There are two suggested explanations why genes can be read only a limited number of times. One explanation, the somatic mutation theory, proposes that harmful factors injure the genes. Possible environmental factors include radiation, toxic chemicals, and free radicals. Within the cell, genetic disruption can occur when movable parts of the genetic material, called transposable elements, shift positions. In humans and other organisms, transposable elements move between the mitochondrial DNA and the nuclear DNA. The other explanation for limited gene usage, the faulty DNA repair theory, states that though genes are being damaged throughout life, cells also have mechanisms to repair the damage as quickly as it occurs. At first, then, damage to the genes has little effect. After many years, though, the repair mechanisms begin to fail. With either of these explanations, the result is the same. The damage that accumulates over the years reduces the genes' ability to direct properly the body’s activities, and biological age changes begin to occur.

    Error Catastrophe Theory

    A related theory, the error catastrophe theory, states that the damage is not to the genes themselves but to the RNA and protein molecules that read the genes and carry out their instructions. These damaged molecules spread increasing numbers of mistakes throughout the cell and the body, causing biological age changes.

    Rate of Living Theory

    The rate of living theory of aging states that aging is determined by the rate of metabolism because metabolism causes damage. The higher the rate of metabolism, the faster the rate of aging and the shorter the mean and maximum longevity. The rate of metabolism in animals can be measured by the rate of oxygen use. This theory proposes that an animal can use only a certain amount of oxygen per unit of body mass in a lifetime. The animal can use the oxygen quickly and have rapid aging and a short life, or use it slowly and have slow aging and a long life.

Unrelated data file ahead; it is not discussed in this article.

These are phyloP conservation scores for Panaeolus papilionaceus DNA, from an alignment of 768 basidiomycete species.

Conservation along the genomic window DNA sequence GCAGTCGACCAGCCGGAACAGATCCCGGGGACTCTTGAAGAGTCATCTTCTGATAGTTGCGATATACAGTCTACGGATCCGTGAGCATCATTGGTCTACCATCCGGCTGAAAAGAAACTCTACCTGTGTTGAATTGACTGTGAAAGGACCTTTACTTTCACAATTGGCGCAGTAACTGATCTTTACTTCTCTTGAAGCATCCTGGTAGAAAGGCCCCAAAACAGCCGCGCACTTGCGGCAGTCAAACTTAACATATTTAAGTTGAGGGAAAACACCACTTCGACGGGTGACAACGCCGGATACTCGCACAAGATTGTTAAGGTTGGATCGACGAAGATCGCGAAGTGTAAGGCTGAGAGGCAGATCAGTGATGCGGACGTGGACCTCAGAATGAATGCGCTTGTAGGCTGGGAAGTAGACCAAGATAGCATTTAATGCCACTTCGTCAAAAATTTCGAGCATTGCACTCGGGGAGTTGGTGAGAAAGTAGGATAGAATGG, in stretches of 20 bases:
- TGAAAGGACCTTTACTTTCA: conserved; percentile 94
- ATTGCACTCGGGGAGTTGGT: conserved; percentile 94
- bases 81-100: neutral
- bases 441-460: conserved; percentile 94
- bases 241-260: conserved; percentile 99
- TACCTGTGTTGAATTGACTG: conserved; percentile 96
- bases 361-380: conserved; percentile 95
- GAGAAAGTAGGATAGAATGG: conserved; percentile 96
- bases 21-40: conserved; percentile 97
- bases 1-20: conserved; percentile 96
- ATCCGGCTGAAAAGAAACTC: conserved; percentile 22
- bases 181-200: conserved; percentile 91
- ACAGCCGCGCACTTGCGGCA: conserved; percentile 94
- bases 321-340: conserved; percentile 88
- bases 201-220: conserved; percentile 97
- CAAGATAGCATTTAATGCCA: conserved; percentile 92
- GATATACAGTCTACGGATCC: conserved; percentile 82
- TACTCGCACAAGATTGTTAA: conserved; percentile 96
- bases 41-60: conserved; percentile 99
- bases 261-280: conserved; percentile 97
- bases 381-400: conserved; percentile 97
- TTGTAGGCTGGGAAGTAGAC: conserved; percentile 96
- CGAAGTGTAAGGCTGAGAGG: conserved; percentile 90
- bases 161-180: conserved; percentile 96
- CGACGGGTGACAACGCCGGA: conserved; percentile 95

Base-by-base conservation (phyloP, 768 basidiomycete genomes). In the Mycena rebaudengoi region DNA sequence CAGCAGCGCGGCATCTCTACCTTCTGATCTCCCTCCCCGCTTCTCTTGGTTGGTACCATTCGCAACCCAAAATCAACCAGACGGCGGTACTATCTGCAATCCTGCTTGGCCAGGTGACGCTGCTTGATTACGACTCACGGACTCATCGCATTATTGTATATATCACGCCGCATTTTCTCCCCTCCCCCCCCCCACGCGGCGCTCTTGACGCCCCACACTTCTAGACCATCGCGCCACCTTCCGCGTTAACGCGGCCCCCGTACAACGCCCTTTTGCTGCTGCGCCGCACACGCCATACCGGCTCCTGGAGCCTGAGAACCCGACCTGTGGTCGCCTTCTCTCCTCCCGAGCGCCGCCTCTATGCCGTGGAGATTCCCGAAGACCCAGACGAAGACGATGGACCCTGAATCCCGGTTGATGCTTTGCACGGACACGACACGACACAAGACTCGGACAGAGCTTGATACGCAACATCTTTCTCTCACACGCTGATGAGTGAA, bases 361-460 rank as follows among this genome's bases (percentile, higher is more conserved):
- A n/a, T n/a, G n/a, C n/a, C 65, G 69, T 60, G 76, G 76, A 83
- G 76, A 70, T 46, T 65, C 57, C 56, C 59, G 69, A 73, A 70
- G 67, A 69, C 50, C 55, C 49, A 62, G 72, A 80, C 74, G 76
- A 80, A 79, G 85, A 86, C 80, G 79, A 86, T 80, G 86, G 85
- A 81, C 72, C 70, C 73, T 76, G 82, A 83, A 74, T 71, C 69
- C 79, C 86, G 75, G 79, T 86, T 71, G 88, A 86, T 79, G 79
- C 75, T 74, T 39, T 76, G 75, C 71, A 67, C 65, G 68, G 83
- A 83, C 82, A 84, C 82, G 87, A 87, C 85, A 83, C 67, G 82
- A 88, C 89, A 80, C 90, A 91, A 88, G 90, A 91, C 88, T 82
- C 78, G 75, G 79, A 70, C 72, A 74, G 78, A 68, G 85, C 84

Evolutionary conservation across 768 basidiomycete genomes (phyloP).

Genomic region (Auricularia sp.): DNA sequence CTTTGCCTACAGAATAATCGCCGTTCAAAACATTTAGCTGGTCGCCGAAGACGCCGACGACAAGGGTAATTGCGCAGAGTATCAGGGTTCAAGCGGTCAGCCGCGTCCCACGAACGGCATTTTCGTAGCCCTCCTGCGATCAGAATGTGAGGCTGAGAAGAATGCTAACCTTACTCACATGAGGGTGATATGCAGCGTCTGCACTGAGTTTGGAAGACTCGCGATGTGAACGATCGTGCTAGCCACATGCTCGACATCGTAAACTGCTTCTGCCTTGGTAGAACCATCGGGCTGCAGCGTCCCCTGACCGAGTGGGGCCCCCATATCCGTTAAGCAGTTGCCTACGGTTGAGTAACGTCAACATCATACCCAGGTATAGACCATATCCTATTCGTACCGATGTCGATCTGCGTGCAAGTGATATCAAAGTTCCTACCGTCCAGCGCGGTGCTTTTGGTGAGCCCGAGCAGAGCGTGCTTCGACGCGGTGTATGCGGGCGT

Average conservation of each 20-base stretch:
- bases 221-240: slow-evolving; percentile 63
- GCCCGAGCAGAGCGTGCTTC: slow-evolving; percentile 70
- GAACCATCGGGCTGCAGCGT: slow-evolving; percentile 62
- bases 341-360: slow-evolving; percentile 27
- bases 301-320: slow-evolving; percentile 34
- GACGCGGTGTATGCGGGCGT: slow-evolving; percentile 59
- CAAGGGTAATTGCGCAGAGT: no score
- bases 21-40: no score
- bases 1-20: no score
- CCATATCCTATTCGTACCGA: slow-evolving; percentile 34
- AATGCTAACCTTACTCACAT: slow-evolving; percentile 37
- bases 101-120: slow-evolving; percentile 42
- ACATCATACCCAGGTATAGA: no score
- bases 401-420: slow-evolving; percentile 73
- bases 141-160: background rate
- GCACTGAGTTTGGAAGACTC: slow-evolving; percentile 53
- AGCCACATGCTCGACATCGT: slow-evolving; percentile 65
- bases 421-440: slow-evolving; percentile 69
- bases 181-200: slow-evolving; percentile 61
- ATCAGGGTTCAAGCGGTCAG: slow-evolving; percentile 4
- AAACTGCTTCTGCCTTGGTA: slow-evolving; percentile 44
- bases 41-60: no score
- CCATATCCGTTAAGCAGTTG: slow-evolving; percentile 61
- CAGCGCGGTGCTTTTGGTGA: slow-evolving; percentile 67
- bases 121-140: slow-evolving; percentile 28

Most animals follow this rule. Two major exceptions are mammals and birds, which have life spans longer than their rates of metabolism would predict. Proposed explanations for these discrepancies suggest that birds and mammals have more efficient metabolism resulting in less damage or that these animals have better repair mechanisms.

    Free radical theory

    In 1956, Harman proposed the free radical theory following research on how radiation causes damage to organisms. He used the research on free radicals from radiation to include other sources and effects of free radicals, including aging. The theory states that free radical damage is a main reason or the main reason for true aging and for age-related diseases. No one knows which, if any, of the many types of free radicals are more important in promoting aging.

    This theory is now based on several observations. Main examples include positive correlations between the following; metabolic rate and free radical production; age and rate of free radical formation; age and amount of free radical damage; free radicals and many age-related diseases (e.g., atherosclerosis, heart attacks, strokes, Alzheimer's disease, parkinsonism, cataracts, renal failure, and certain cancers); and, sometimes, mean longevity and antioxidant supplements. Other examples supporting the free radical theory include negative correlations between longevity and free radical production; and between age and free radical defenses. Thus, the free radical theory of aging became the most likely explanation for the former rate of living theory.